Dr. Mary Giblin
Lecturer in Software Engineering – Faculty of Engineering and Informatics, TUS
Dr. Sheila Fallon
Lecturer in Software Engineering, TUS
Student, Masters in Applied Software Engineering, TUS
An imaginative and practical course is helping produce work-ready software engineers who have valuable teamworking skills, whilst also encouraging diversity.
Teamwork advice from sports leaders, solving ancient Egyptian murder mysteries and learning work-ready skills that make you hyper-employable are just some of the reasons why so many women are taking the MSc in Applied Software Engineering at the Technological University of the Shannon (TUS), Athlone Campus.
“Half of our students are now women – that is far higher than the average for IT graduates, which is only one in five,” says Dr Mary Giblin, Course Coordinator and Lecturer on the course at TUS Athlone.
“We try hard to attract people with degrees in any relevant disciplines and it is not limited to young people. Software engineering suits many women because it is a flexible career that lends itself to hybrid working and the skills are in demand.”
Many people picture software engineers as young men with just a computer for company, but Mary says: “That’s a myth. Software engineering is most successful when carried out by diverse teams of people working together – which is why we put so much emphasis on teamwork.”
The one-year postgraduate course covers computing fundamentals, software design, implementation and testing and focuses on practical problem-solving skills. It is free, students get a bursary toward financial and living expenses and there is a paid internship with tech and communications company Ericsson, one of the sponsors of the course alongside ICT Skillnet Ireland.
The course aims to create work-ready graduates, and those who pass with honours are offered a full-time permanent job as a software engineer with Ericsson in Athlone.
Senior Ericsson engineers coach the students throughout the projects and that provides networking opportunities on both sides.Dr. Mary Giblin
Importance of teamwork
Course Lecturer Dr Sheila Fallon says: “Teamwork is so important in software development that we teach a module that helps students understand the strengths of themselves and others and use personality profiling and self-awareness training to aid in teamworking.”
“The development process has its origin in the theory of the Rugby scrum,” says Sheila. “We’ve had guest speakers from the sports world including Roscommon County football manager Anthony Cunningham and Kevin Walsh from 100% Personal Training talking to students about team motivation, commitment and how to regroup when things go wrong.”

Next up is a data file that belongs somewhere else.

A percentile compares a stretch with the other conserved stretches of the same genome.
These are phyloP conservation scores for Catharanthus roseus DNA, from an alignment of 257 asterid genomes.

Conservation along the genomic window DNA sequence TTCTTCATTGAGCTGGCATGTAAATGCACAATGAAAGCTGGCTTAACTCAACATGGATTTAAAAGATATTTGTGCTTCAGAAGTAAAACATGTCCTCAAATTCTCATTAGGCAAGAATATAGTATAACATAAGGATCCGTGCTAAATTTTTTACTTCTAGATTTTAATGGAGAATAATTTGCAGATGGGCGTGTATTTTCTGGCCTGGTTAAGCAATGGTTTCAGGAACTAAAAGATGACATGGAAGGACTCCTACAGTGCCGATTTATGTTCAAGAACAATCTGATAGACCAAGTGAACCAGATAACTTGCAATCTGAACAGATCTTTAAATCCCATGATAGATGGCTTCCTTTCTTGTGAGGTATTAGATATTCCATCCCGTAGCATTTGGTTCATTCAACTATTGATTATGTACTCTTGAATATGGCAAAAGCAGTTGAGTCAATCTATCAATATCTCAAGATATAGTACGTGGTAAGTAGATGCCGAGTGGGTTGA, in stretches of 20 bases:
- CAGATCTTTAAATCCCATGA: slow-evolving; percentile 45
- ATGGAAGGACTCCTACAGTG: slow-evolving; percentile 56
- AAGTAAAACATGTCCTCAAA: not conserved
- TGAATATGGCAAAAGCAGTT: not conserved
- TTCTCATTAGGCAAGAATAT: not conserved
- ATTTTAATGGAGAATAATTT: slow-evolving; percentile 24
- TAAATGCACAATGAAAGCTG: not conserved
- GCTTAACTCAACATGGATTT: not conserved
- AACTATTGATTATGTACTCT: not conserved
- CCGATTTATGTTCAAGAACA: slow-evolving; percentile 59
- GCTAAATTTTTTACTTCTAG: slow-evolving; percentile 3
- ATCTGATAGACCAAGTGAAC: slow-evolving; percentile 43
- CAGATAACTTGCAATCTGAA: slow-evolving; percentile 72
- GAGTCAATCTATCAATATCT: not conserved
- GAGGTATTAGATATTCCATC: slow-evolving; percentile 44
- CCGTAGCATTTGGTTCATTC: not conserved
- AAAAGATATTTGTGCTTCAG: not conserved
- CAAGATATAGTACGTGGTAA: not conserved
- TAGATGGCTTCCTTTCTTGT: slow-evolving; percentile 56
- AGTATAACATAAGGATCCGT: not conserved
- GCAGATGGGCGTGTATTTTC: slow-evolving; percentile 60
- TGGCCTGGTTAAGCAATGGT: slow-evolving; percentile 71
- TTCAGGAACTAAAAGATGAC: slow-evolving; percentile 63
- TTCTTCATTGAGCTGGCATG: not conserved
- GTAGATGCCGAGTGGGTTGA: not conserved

Another training initiative includes solving an online murder mystery. “It is based on a real historical event in ancient Egypt,” explains Sheila. “Students work together using the mechanics of escape room games to solve the mystery.”
Industry work experience
Students work on a three-month industry-focussed project, specified by Ericsson, which enables students to work in teams to create a software product, working in a lab modelled on Ericsson’s own local facility, using its collaboration tools.
Mary says: “Senior Ericsson engineers coach the students throughout the projects and that provides networking opportunities on both sides. It gives invaluable insights into the Ericsson way of working and prepares students for their internships.”
Malavika Padmakumar discovered programming languages during her first degree in physics. Curious to know more, she started studying the Java language online after graduating and then joined the TUS Applied Software Engineering course.
“I changed my career plans to do this course. It takes you through from the basics to testing software within six months,” says Malavika. “I love the focus on practical work and its great that 50% of the students are women.
“The students are all from different backgrounds and some have more experience with IT than others, so we talk and work together and learn from each other.
“Many women think software development means sitting alone with a computer, but this course is all about collaboration and sharing our thoughts. It never feels like you are going to a class – you learn new things daily. It’s an opportunity for everyone.”